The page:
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    Quote Originally Posted by unterhausen View Post
    don't buy anything until you increase your distances. ...
    Bingo! Make do with what you've got until you are sure you really like / want to ride longer.
    Last edited by skiffrun; 12-30-12 at 03:35 PM.
    Enjoy the ride.

  11. #11
    we be rollin' hybridbkrdr's Avatar
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    Just thought of something that might be usefull. I read to avoid overnight muscle cramps, it takes calcium, magnesium, potassium and sodium. I eat bananas from time to time (although not a long distance rider) and add salt my soup. And I take Caltrate calcium pills, the ones that have the magnesium in it. (I also take Stresstabs vitamins with the iron, the red box one.)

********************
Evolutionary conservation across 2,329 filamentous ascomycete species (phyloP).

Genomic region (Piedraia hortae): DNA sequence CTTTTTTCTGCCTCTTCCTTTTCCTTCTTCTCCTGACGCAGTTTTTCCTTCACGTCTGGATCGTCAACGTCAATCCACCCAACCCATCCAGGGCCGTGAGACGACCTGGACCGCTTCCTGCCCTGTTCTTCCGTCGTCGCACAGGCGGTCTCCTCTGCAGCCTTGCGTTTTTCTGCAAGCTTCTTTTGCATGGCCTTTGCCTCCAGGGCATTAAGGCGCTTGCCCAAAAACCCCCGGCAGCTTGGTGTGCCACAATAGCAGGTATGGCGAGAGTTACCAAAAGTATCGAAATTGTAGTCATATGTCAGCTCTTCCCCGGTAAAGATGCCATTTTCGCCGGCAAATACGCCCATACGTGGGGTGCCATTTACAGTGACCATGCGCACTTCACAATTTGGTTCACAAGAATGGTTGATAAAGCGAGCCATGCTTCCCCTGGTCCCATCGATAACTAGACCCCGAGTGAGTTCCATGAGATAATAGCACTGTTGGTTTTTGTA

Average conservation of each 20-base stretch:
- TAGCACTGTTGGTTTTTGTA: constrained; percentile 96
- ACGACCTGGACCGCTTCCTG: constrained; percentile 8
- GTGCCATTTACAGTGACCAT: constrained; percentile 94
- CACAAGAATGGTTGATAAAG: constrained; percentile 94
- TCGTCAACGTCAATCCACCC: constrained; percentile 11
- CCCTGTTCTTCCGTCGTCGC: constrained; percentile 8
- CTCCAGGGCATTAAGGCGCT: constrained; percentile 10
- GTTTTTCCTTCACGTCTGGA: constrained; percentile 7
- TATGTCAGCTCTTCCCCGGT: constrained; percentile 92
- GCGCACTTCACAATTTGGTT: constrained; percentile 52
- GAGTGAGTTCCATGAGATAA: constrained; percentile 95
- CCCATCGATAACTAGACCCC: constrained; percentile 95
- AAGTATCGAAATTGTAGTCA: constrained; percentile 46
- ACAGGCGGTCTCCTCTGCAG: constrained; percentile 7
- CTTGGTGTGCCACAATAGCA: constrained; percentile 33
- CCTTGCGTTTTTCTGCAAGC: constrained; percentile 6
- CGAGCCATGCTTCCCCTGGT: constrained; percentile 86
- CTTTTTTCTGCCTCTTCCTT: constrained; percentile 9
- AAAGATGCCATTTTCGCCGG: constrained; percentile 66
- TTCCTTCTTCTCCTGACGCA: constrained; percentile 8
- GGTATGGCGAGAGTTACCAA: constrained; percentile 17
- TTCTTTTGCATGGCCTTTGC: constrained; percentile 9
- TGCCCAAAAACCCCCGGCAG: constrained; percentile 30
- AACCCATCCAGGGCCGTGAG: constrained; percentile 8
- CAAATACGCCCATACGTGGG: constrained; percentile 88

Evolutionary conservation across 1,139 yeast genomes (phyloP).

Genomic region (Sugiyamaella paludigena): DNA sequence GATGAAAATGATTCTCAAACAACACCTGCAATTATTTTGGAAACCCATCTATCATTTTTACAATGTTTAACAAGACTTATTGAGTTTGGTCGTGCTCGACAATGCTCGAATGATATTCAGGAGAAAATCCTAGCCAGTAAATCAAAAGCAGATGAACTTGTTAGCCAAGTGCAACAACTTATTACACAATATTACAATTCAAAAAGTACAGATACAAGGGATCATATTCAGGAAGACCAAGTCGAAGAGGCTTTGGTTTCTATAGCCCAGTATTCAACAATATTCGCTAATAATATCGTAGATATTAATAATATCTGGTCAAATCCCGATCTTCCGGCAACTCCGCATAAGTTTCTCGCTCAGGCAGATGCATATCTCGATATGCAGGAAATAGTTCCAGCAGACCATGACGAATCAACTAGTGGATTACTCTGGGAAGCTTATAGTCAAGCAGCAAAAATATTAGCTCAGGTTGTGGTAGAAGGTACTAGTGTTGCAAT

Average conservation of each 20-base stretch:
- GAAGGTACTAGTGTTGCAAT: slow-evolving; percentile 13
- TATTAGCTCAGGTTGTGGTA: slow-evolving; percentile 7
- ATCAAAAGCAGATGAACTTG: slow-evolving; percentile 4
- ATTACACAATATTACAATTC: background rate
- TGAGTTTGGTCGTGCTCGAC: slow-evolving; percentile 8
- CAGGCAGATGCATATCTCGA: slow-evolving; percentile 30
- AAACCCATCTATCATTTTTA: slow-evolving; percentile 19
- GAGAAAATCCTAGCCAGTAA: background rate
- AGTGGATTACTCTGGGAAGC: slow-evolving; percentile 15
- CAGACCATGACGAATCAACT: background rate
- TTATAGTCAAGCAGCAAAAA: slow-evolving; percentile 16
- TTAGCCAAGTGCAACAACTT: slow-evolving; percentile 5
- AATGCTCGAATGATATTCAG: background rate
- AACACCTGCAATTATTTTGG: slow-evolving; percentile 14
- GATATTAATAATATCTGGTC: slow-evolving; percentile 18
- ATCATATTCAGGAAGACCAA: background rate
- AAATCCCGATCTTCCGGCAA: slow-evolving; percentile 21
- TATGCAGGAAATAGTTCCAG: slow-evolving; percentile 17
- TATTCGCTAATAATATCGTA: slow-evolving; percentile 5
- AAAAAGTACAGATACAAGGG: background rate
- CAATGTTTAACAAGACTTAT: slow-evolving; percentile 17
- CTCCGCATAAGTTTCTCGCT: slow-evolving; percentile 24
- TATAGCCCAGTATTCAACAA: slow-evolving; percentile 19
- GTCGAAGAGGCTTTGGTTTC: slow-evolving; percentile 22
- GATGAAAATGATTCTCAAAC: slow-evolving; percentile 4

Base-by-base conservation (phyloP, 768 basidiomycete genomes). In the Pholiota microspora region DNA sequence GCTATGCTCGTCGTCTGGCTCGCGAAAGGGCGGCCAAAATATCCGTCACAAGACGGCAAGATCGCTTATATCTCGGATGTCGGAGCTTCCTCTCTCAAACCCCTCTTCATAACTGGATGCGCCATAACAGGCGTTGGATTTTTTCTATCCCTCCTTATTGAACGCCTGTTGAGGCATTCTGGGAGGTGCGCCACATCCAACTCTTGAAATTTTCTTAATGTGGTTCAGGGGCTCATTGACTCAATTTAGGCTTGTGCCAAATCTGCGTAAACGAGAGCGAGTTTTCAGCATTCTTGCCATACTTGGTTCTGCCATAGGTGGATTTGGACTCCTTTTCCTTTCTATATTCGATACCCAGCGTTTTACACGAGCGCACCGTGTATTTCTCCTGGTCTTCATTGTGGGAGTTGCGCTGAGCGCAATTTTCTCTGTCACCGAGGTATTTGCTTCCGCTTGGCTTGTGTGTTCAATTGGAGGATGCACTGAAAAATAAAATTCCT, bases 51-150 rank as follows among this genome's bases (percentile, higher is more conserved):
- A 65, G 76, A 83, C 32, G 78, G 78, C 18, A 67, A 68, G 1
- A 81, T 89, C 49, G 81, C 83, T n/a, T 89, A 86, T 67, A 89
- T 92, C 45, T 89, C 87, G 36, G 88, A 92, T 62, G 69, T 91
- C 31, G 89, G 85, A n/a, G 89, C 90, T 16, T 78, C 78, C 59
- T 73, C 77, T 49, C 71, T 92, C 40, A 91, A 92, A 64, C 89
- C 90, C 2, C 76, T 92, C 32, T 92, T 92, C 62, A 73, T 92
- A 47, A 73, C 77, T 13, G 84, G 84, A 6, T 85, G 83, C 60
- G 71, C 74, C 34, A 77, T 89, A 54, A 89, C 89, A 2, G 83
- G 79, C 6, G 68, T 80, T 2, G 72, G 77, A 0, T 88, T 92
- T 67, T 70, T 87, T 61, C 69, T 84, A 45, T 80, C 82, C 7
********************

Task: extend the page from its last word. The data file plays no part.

By the way, my soup is a mixture of hamburger, corn, beans, lentills, riz, pasta, tomatoes, chick peas, salt, pepper, basil, oregano and a bit of olive oil. This is an inexpensive soup I eat with bread. I use Rubbermaid containers to freeze portions so I have cheap "TV dinners". lol, I get the canned tomatoes and bread from a food bank.

    EDIT: Barley is fun to add to the soup too. Soya beans also work if I get them. And, if you have the money, garlic, onion, potatoes and mushrooms.
    Last edited by hybridbkrdr; 01-03-13 at 11:14 AM.
    Feeling Good by David Burns

  12. #12
    Upgrading my engine DXchulo's Avatar